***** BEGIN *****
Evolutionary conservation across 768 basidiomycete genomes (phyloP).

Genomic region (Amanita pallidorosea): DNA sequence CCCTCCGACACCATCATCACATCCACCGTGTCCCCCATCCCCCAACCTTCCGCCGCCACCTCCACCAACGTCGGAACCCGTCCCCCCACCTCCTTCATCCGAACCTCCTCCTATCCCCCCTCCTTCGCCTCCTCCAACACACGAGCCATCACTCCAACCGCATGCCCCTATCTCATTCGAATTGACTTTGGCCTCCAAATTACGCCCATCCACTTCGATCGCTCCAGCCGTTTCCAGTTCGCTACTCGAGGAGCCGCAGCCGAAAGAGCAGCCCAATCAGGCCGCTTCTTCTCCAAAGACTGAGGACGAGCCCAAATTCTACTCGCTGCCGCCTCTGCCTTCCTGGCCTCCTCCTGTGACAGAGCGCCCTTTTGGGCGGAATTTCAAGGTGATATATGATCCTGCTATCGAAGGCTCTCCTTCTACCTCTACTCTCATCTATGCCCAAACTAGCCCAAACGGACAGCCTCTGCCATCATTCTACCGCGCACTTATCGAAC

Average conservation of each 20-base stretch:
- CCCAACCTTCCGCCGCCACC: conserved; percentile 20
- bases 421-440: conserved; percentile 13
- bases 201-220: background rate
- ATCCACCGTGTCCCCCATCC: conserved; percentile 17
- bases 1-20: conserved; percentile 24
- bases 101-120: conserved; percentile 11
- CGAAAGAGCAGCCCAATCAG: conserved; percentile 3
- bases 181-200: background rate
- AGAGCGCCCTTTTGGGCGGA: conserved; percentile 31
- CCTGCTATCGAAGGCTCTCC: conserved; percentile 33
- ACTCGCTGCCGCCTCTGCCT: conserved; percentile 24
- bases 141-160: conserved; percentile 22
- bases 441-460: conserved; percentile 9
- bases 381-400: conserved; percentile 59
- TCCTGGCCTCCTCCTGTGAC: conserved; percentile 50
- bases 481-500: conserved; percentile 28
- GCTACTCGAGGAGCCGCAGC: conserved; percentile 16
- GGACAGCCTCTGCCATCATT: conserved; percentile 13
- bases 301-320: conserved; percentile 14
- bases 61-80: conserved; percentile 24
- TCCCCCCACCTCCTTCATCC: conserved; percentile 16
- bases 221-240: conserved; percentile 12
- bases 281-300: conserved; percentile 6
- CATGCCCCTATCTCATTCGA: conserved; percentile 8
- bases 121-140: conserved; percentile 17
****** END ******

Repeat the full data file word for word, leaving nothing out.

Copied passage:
Evolutionary conservation across 768 basidiomycete genomes (phyloP).

Genomic region (Amanita pallidorosea): DNA sequence CCCTCCGACACCATCATCACATCCACCGTGTCCCCCATCCCCCAACCTTCCGCCGCCACCTCCACCAACGTCGGAACCCGTCCCCCCACCTCCTTCATCCGAACCTCCTCCTATCCCCCCTCCTTCGCCTCCTCCAACACACGAGCCATCACTCCAACCGCATGCCCCTATCTCATTCGAATTGACTTTGGCCTCCAAATTACGCCCATCCACTTCGATCGCTCCAGCCGTTTCCAGTTCGCTACTCGAGGAGCCGCAGCCGAAAGAGCAGCCCAATCAGGCCGCTTCTTCTCCAAAGACTGAGGACGAGCCCAAATTCTACTCGCTGCCGCCTCTGCCTTCCTGGCCTCCTCCTGTGACAGAGCGCCCTTTTGGGCGGAATTTCAAGGTGATATATGATCCTGCTATCGAAGGCTCTCCTTCTACCTCTACTCTCATCTATGCCCAAACTAGCCCAAACGGACAGCCTCTGCCATCATTCTACCGCGCACTTATCGAAC

Average conservation of each 20-base stretch:
- CCCAACCTTCCGCCGCCACC: conserved; percentile 20
- bases 421-440: conserved; percentile 13
- bases 201-220: background rate
- ATCCACCGTGTCCCCCATCC: conserved; percentile 17
- bases 1-20: conserved; percentile 24
- bases 101-120: conserved; percentile 11
- CGAAAGAGCAGCCCAATCAG: conserved; percentile 3
- bases 181-200: background rate
- AGAGCGCCCTTTTGGGCGGA: conserved; percentile 31
- CCTGCTATCGAAGGCTCTCC: conserved; percentile 33
- ACTCGCTGCCGCCTCTGCCT: conserved; percentile 24
- bases 141-160: conserved; percentile 22
- bases 441-460: conserved; percentile 9
- bases 381-400: conserved; percentile 59
- TCCTGGCCTCCTCCTGTGAC: conserved; percentile 50
- bases 481-500: conserved; percentile 28
- GCTACTCGAGGAGCCGCAGC: conserved; percentile 16
- GGACAGCCTCTGCCATCATT: conserved; percentile 13
- bases 301-320: conserved; percentile 14
- bases 61-80: conserved; percentile 24
- TCCCCCCACCTCCTTCATCC: conserved; percentile 16
- bases 221-240: conserved; percentile 12
- bases 281-300: conserved; percentile 6
- CATGCCCCTATCTCATTCGA: conserved; percentile 8
- bases 121-140: conserved; percentile 17